Taiwanese hemophiliacs who allege they received HIV-tainted blood products from a unit of Bayer are appealing a decision by a U.S. court that they cannot sue in America. Their claims are "dramatic," according to the Guardian. Bayer bought a company called Cutter, which made blood products for hemophiliacs:
The UK and other European authorities refused to buy blood products that had not been heat-treated in the 1980s, for fear of HIV contamination. Documents in the possession of US lawyers show, however, that Cutter did its utmost to continue marketing the products in Asia.UK hemophiliacs were previously denied permission to sue in the U.S. According to the suit, it became difficult for Cutter to sell its products -- which had come from blood donated by prisoners -- in the West, because of heightened publicity over AIDS:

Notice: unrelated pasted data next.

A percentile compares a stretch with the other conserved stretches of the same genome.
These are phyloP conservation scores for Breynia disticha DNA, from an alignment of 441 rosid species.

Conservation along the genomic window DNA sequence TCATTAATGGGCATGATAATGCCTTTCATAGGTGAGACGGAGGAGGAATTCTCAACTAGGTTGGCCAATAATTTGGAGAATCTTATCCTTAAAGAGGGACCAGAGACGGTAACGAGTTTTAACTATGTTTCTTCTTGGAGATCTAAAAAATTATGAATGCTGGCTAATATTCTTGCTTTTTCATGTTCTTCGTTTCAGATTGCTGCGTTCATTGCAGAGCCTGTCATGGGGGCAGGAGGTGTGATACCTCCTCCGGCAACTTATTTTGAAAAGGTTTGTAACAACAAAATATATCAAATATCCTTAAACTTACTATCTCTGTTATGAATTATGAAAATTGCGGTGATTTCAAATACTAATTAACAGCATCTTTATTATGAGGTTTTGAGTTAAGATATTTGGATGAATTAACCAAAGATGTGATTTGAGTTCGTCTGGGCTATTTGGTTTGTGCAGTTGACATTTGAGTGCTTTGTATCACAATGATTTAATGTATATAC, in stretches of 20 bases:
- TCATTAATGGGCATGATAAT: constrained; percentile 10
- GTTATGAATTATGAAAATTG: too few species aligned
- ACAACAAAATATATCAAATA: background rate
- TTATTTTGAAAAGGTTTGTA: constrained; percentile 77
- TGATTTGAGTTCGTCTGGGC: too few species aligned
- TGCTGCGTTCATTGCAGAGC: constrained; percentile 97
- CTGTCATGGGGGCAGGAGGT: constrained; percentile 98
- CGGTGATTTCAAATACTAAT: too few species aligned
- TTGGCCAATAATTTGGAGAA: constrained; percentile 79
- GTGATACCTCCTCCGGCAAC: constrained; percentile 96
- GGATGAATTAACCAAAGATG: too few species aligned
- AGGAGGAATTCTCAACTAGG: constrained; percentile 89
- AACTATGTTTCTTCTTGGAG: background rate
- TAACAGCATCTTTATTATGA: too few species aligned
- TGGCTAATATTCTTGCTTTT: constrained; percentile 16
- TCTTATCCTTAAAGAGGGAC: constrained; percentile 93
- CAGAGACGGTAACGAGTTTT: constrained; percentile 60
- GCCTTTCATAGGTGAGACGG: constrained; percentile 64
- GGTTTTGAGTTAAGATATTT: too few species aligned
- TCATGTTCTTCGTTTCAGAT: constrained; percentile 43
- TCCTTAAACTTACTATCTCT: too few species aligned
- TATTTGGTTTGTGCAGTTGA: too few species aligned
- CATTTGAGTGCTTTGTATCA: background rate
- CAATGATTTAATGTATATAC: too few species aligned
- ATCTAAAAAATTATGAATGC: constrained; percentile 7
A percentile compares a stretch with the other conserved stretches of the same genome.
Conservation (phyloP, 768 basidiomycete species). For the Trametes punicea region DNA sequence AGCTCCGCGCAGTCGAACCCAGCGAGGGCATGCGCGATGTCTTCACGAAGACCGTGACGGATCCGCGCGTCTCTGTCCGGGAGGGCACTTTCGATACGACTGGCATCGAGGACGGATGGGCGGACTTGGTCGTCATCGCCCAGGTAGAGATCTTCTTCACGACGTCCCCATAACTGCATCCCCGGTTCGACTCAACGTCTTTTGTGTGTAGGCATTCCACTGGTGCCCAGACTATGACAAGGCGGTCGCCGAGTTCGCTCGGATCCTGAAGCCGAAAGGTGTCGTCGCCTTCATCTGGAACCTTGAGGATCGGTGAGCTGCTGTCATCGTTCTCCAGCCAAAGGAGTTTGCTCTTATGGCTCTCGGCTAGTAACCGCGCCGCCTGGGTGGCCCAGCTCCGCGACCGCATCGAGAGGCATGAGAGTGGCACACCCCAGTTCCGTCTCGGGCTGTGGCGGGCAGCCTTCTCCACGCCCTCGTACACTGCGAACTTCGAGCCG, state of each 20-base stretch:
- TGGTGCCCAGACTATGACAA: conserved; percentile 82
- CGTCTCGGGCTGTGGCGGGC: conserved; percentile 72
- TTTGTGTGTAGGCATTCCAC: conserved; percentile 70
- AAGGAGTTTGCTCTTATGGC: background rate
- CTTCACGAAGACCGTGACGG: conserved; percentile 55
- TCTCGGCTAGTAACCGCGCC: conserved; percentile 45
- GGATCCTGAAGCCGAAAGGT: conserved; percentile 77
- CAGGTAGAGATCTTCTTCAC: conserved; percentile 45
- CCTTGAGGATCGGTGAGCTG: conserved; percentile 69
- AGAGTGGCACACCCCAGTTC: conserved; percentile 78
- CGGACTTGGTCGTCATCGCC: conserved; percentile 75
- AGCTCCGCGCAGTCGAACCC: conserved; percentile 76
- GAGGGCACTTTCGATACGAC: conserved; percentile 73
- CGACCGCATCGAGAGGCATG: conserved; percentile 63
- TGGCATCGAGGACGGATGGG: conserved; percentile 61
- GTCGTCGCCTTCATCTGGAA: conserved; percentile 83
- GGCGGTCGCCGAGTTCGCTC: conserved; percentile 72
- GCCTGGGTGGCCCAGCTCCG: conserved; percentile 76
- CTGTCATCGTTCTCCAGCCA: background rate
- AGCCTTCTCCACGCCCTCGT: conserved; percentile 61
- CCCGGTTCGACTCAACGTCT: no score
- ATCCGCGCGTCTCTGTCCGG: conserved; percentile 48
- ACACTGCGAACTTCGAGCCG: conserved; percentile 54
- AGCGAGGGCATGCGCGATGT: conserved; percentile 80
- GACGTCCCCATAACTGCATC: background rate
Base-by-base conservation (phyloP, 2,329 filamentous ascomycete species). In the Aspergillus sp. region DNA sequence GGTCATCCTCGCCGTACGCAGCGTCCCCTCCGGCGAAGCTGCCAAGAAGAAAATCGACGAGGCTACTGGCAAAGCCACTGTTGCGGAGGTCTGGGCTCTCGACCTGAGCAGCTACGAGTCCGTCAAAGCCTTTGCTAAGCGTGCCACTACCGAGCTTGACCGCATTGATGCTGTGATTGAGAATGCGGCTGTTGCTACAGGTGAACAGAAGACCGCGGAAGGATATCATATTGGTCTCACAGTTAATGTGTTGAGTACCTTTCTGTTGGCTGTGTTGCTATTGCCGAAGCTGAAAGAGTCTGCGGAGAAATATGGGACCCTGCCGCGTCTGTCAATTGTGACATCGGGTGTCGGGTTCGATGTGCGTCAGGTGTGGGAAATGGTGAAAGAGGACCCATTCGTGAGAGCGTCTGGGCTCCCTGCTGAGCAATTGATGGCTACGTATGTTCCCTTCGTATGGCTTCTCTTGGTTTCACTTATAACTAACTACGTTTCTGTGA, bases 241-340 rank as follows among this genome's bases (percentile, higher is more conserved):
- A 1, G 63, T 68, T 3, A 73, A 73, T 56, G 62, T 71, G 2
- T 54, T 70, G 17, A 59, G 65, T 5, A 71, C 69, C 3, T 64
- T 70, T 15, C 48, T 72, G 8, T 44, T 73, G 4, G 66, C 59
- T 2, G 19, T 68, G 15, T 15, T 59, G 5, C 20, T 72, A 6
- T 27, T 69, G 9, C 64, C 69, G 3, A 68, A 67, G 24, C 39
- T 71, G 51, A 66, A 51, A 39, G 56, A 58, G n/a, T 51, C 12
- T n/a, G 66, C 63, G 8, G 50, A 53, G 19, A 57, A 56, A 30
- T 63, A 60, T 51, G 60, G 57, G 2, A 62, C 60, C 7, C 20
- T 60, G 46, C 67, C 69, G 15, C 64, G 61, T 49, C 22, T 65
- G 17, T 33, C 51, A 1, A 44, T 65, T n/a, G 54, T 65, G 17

A copy of Cutter's 1985 far east region marketing plan suggests that the strategy was to offload stocks of Koate before the "hysteria over Aids" set in and caused a slump in salesIn Bayer's Q2 earnings statement the company said it had settled with the majority of hemophiliacs, but did not put a price on the settlement.
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